Lately water quality has been an issue as the Husky oil spill left communities concerned about clean drinking water. Water is essential for life and therefore water quality is an important issue. Urban municipalities take great care to ensure water quality is held to high standards and test frequently and regularly. The information regarding quality of municipal water is readily available for the public. Many rural residents, on the other hand, rely on well water to supply their household and their livestock. Despite the importance of the water quality for both human and animal health, it seems many haven’t conducted a water test recently. Many factors can change over the years -quality, possible contamination, deterioration of the well and so on. When it comes to livestock, water is important in ensuring productivity in areas such as weight gain, milk production and fertility.

Do you know your wells?

Many properties have old and sometimes abandoned wells present. These pose many risks both to the quality of current well water but also to people and livestock. If the well casing has been compromised it is possible that contaminates have been entering the ground water without your knowledge. Depending on your geology and water system, this could lead to contamination of your current water supply. Out of sight, out of mind isn’t a good ideology to use when thinking about your well water. Improperly dealt with old wells can also lead to injuries of people and livestock who might stumble upon one unaware. Have no fear! There is funding available that can cover the material costs of eligible well decommissioning projects up to 90%!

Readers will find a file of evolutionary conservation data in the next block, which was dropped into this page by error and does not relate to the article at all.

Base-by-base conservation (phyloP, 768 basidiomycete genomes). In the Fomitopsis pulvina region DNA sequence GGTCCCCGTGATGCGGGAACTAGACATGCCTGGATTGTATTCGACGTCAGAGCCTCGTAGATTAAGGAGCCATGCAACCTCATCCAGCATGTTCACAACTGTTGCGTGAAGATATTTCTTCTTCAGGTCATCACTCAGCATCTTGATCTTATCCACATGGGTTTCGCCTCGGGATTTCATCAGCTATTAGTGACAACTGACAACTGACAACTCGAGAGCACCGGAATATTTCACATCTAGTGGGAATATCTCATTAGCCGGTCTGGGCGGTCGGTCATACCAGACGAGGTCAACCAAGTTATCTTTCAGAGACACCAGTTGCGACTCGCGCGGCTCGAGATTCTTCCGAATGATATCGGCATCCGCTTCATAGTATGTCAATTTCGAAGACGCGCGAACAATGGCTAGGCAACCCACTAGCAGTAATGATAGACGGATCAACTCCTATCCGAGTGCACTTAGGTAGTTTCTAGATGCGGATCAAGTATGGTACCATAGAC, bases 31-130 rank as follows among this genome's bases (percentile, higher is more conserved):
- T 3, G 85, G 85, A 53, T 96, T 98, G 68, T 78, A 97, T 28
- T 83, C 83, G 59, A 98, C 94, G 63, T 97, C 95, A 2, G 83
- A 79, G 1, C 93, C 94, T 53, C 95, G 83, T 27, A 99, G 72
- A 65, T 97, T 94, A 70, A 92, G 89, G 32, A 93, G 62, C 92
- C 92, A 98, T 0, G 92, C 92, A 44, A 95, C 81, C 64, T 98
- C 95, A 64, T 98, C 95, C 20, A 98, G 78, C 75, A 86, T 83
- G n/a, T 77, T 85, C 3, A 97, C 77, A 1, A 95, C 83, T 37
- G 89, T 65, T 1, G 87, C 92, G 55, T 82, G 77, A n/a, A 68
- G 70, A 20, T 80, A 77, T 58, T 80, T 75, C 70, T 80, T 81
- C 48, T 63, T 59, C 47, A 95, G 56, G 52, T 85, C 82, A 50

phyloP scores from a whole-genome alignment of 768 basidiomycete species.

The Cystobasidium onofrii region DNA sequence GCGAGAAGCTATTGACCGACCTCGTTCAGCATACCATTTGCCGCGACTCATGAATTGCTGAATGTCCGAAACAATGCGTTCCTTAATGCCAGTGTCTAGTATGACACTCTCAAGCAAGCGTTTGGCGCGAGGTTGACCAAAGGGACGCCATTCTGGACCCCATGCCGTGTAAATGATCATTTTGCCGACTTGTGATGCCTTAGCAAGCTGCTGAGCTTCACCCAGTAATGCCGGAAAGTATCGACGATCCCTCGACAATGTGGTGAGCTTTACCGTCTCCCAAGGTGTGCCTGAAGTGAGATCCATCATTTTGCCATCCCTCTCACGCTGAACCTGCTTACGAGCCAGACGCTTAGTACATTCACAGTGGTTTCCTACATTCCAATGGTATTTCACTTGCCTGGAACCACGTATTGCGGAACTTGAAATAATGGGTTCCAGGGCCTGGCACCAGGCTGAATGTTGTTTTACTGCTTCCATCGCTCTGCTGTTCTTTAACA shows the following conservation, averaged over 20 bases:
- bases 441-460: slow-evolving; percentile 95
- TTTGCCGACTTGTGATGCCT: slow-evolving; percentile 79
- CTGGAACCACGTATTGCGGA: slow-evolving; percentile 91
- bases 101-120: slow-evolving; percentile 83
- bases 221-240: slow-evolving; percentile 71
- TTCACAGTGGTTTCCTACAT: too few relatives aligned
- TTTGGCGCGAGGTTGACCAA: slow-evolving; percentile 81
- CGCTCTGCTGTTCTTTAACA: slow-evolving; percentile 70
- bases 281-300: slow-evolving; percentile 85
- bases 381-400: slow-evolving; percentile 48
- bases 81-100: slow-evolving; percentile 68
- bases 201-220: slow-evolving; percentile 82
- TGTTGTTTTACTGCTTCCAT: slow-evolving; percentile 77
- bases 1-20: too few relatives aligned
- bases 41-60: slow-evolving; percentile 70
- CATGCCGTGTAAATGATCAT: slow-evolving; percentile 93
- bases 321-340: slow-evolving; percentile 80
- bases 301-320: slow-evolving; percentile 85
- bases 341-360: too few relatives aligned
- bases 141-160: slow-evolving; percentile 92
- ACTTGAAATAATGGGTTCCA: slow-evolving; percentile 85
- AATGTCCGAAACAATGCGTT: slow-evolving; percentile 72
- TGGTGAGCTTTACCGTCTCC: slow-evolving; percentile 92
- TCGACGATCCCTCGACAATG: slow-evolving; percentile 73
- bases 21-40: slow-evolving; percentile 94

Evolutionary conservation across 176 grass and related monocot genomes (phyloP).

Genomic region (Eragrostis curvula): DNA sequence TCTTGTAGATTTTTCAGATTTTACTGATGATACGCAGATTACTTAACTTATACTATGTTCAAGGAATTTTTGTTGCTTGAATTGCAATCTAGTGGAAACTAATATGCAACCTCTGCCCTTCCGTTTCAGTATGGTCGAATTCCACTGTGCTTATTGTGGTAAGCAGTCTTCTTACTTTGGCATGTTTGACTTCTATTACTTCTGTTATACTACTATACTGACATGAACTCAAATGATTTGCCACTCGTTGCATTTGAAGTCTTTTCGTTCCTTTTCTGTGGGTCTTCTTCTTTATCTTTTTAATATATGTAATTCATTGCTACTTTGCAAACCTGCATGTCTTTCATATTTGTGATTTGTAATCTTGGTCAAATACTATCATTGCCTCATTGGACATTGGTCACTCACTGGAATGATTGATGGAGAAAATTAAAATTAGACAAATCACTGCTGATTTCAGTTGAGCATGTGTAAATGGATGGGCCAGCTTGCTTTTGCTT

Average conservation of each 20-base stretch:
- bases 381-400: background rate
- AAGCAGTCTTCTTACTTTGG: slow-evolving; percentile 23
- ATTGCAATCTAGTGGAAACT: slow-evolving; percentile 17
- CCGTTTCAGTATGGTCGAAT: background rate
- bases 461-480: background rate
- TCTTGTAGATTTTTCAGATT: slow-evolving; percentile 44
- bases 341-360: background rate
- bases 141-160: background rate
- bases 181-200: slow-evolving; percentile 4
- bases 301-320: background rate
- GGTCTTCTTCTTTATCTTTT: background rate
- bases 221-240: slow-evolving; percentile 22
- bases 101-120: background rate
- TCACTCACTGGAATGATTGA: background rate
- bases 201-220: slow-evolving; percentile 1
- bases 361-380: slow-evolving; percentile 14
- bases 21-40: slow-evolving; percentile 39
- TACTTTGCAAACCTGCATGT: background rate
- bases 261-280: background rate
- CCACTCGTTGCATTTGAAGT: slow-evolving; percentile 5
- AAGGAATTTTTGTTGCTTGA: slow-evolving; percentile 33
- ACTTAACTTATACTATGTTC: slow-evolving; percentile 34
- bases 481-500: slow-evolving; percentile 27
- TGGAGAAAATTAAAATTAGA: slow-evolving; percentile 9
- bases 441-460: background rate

What can you test for? Here are a few examples:

  • Bacteria- high levels of bacteria can indicate possible contamination.
  • pH- this tests how acidic or basic the water is. This can change the water quality and affect the taste and colour of your water.
  • Nitrates- in your well water can come from animal waste, private septic systems, wastewater, flooded sewers, polluted storm water runoff, fertilizers, agricultural runoff, and decaying plants.

Tests for all of these things and more can be done through the Saskatchewan Disease Control Laboratory in Regina, the SRC Analytical or the ALS Laboratory Group in Saskatoon. Each have specific requirements and containers for water samples. Containers and further information can be picked up from the Eagle Creek Watershed Group office in Biggar at 117 – 3rd Avenue West.

If you test your water please send a copy of you results to or call us at 1-(306)-831-6009. By looking at different results throughout the watershed we can get an idea of what trends there may be and what issues need to be addressed. We can also provide assistance in interpreting your results.